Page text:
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Silverman, D.K. (2003). Theorizing in the Shadow of Foucault: Facets of Female Sexuality. Psychoanal. Dial., 13(2):243-272.

(2003). Psychoanalytic Dialogues, 13(2):243-272

Theorizing in the Shadow of Foucault: Facets of Female Sexuality

Doris K. Silverman, Ph.D.

Foucault challenged the unified, the foundational, and the codified system of knowledge because he believed that the epistemological privilege attached to “scientific” theory lead to a dominating discourse. This occurs, Foucault believed, not only through social institutions, but also through the language, rituals, and practices of ordinary communicative experiences, which are vehicles for the subtle domination of knowledge; and all knowledge serves power and the dominant hierarchy. Engaging with Foucault, I challenge some traditional psychoanalytic views and indicate how the psychoanalytic discourse contributed to the shaping of female sexuality. Using a “genealogical” approach such as Foucault considered, I trace some of the historical factors as well as the Zeitgeist for women that shaped early psychoanalytic views. I offer, as well, challenges to Foucault's position because I maintain the relevance of truth claims for the advancement of a psychoanalytic theory of mind and behavior. Such claims, however, need to be held lightly, subject, as they inevitably are, to revision through the acquisition of new knowledge. I present the attachment system as a contrast, as well as an addition to some traditional theorizing, thereby expanding our notions of early development and its interdependent base. I especially challenge the concept of early-stage symbiosis and its role in limiting and constraining women's lives.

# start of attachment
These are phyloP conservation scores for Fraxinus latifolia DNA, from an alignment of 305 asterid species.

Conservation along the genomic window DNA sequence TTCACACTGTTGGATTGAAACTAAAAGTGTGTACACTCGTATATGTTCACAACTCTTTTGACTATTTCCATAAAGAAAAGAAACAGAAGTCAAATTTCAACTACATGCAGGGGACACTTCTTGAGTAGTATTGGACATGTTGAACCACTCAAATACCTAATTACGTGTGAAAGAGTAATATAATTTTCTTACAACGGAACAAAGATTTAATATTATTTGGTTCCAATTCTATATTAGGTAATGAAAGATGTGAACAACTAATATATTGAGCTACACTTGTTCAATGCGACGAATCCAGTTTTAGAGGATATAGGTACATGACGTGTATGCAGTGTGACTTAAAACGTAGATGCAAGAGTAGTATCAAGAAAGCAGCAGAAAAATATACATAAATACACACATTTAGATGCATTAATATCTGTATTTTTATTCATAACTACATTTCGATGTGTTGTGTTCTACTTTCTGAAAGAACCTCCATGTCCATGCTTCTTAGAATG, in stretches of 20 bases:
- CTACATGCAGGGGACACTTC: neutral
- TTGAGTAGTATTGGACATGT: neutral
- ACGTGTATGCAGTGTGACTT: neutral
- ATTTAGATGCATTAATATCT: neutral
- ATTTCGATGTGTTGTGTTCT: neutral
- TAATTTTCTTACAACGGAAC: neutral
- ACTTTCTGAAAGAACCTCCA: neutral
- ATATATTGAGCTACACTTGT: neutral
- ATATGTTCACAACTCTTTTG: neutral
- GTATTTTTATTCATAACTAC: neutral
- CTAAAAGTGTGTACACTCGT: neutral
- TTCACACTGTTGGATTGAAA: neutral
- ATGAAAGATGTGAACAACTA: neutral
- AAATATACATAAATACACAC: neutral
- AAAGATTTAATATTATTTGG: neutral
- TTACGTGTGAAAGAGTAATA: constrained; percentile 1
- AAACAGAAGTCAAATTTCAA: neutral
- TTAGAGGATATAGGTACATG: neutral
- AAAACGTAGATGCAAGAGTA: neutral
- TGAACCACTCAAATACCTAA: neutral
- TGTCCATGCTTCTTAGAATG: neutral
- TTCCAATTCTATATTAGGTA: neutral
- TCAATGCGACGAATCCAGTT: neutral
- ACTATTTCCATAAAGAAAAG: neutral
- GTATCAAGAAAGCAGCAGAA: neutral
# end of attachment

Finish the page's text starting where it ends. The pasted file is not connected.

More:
In this article I focus primarily on the power relations that have shaped female sexuality and have influenced our knowledge and understanding of female development. I challenge some normative views. Such a challenge to normativity is consistent with Foucault's entire intellectual journey, as his biographer comments (Eribon, 1991).

My vision includes a conviction about the importance of theory construction and its development, and it proceeds from my focus on research data about the organization of mind and the nature of early bonding. I structure my presentation of female sexuality around the inclusion of such knowledge. I concede that as I upend an old “truth” about the developmental line of female sexuality, I am establishing a new one that will need future interrogation. My hope is that the new narrative will offer another perspective to our view of female sexuality.

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